Join MENACS for the book launch of Dr Peter Cherry's (Bilkent and MENACS) new monograph Muslim Masculinities in Literature and Film (Bloomsbury/IB Tauris, 2021). Through close analysis of work by Monica Ali, Nadeem Aslam, Guy Gunaratne, Sally El Hosaini, Hanif Kureishi, Suhayl Saadi, Kamila Shamsie, Zadie Smith, Zia Haider Rahman and Salman Rushdie, Cherry examines how migrant and diaspora protagonists negotiate their masculinity in a climate of Islamophobic and anti-migrant rhetoric. Our event will include a brief introductory presentation from Dr Cherry followed by a response with discussant Professor Claire Chambers (York).

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29/11/2021

Middle East Studies Association Annual Meeting

The Middle East Studies Association’s 55th annual meeting will be held virtually from November 29-December 3, 2021.

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29/11/2021

Gender in the Global Middle East and North Africa

Organiser: St Antony’s College, University of Oxford (Supported by Roshan Cultural Heritage Institute)

Part of the Middle East c.1960-1980 Global and Transnational Perspectives Webinar Series.

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26/10/2021

Visions of Beirut: The Urban Life of Media Infrastructure

Organiser: SOAS Middle East Institute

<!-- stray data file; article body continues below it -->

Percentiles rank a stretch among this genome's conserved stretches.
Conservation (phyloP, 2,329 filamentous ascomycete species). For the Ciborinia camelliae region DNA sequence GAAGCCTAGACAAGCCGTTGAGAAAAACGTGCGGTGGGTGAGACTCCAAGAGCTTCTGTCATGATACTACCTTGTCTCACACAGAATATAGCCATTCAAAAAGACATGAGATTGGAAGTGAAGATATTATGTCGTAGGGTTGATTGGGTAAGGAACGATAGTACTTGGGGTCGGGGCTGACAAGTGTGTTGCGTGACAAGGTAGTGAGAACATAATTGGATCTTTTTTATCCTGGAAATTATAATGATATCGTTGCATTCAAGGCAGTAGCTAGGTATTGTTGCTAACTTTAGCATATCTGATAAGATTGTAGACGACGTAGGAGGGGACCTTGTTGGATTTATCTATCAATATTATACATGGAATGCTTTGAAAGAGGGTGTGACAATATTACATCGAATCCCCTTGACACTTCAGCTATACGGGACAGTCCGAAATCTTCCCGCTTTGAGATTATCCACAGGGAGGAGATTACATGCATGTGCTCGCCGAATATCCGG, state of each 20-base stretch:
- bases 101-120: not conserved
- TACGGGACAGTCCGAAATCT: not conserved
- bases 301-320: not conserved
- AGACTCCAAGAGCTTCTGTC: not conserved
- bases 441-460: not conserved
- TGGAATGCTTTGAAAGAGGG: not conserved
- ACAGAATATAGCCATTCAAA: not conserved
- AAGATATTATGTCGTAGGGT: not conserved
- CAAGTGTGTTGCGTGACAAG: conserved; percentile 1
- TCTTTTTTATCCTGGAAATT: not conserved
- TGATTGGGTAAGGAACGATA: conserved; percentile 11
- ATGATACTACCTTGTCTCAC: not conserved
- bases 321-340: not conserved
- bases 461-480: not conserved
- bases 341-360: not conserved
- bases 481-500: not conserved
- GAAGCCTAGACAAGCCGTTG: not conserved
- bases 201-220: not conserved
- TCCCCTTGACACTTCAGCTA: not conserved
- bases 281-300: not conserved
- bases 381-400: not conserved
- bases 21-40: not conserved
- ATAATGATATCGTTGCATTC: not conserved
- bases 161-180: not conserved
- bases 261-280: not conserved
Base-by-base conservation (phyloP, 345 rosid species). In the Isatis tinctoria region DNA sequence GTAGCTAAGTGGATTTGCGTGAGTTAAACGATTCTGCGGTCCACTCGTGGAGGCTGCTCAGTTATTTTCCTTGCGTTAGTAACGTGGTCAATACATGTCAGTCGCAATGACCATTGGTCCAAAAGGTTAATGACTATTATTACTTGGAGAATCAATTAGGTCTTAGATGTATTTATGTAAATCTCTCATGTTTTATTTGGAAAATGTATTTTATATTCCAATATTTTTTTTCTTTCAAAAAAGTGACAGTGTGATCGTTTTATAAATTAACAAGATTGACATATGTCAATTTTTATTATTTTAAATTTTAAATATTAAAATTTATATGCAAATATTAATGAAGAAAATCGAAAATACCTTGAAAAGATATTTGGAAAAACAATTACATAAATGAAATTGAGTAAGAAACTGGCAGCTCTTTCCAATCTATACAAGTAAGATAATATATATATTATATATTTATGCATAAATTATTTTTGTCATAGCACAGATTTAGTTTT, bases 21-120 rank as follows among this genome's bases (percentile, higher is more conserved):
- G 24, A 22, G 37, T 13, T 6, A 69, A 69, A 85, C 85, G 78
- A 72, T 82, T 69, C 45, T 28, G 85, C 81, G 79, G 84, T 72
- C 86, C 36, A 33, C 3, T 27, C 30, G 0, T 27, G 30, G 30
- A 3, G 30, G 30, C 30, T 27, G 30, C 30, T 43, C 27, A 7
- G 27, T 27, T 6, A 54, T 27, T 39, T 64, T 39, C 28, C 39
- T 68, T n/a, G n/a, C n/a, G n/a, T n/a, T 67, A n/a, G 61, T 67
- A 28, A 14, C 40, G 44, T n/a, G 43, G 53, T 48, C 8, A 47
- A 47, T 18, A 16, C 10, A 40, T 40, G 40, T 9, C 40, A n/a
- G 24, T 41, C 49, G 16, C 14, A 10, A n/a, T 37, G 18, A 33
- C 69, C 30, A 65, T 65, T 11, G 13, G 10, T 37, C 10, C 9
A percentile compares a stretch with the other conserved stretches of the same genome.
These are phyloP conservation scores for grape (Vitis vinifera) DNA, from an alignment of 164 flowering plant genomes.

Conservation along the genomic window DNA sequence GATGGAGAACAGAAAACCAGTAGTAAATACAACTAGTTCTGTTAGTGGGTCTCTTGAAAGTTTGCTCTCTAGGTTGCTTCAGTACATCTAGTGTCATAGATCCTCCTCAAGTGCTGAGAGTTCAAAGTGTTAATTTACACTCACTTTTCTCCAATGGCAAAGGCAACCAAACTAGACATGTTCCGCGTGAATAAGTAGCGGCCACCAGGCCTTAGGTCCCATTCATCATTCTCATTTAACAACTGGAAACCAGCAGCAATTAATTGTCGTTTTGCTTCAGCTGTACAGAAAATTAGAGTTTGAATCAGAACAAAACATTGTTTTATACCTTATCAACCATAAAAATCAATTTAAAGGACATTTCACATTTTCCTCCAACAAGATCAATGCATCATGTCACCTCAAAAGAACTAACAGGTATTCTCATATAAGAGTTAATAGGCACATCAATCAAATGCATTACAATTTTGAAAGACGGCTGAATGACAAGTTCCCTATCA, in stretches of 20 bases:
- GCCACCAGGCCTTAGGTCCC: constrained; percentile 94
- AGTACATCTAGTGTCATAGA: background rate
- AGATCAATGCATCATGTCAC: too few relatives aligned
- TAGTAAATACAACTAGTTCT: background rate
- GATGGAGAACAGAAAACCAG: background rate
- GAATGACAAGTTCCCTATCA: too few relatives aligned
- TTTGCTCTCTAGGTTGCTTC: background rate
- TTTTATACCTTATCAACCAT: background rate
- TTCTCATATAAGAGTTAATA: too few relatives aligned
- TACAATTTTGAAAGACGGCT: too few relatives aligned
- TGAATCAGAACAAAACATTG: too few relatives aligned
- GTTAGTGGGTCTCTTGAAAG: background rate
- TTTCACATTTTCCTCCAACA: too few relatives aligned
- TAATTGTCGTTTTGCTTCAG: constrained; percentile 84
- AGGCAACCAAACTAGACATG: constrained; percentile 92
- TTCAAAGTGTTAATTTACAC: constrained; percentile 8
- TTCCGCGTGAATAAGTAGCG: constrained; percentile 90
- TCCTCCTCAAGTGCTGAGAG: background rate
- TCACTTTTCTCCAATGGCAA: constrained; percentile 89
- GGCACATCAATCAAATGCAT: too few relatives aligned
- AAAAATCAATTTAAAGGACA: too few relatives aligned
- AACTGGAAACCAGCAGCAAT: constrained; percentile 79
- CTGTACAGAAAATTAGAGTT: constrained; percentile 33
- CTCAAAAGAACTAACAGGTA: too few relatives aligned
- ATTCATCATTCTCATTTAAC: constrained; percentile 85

In Visions of Beirut, Hatim El-Hibri explores how the creation and circulation of images has shaped the urban spaces and cultural imaginaries of Beirut. Drawing on fieldwork and texts ranging from maps, urban plans, and aerial photographs to live television and drone-camera footage, El-Hibri traces the histories of how the technologies and media infrastructure that visualize the city are used to consolidate or destabilize regimes of power.

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26/10/2021

Desert Insurgency: Archaeology, T.E. Lawrence, and the Arab Revolt

Organiser: Council for British Research in the Levant (CBRL)

For 10 years, between 2005 and 2014, the ‘Great Arab Revolt Project’ (GARP) investigated the remains of the 1916-1918 Arab Revolt in southern Jordan, from Ma’an to Mudawwara. Expecting initially to survey and excavate the mainly ruinous Hejaz Railway stations for perhaps three years, events soon changed this to a 10-year project. GARP research fleshed out the Revolt in this region, uncovered unsuspected landscapes, and added a new dimension to Jordanian heritage. 

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29/10/2021

The blue-clad fennec: authoritarian environmentalism in Tunisia, and its afterlives

Organiser: St Antony's College, University of Oxford

From some examples such as analysis of the Arabic terms (bi’a vs. muhit), the discourse in public signage pertaining to waste, the creation in 2017 of Tunisia’s “environmental police” and participant observation Jamie Furniss has conducted on civil society “environmental” projects, he attempts to demonstrate that environment is a concept characterized by visuality and proximity. This makes garbage and in particular its visual accumulation in public space a kind of archetypal “environmental problem”. The rapid political telescoping of waste into issues of corruption (e.g. during the “Italian waste scandal”) as well as the use of cleanup as a political idiom (e.g. during the halit wa‘I movement following Kais Said’s election as president) are indices of ongoing political overtones of the issues of waste, cleanliness, and environment more broadly, in contemporary Tunisia.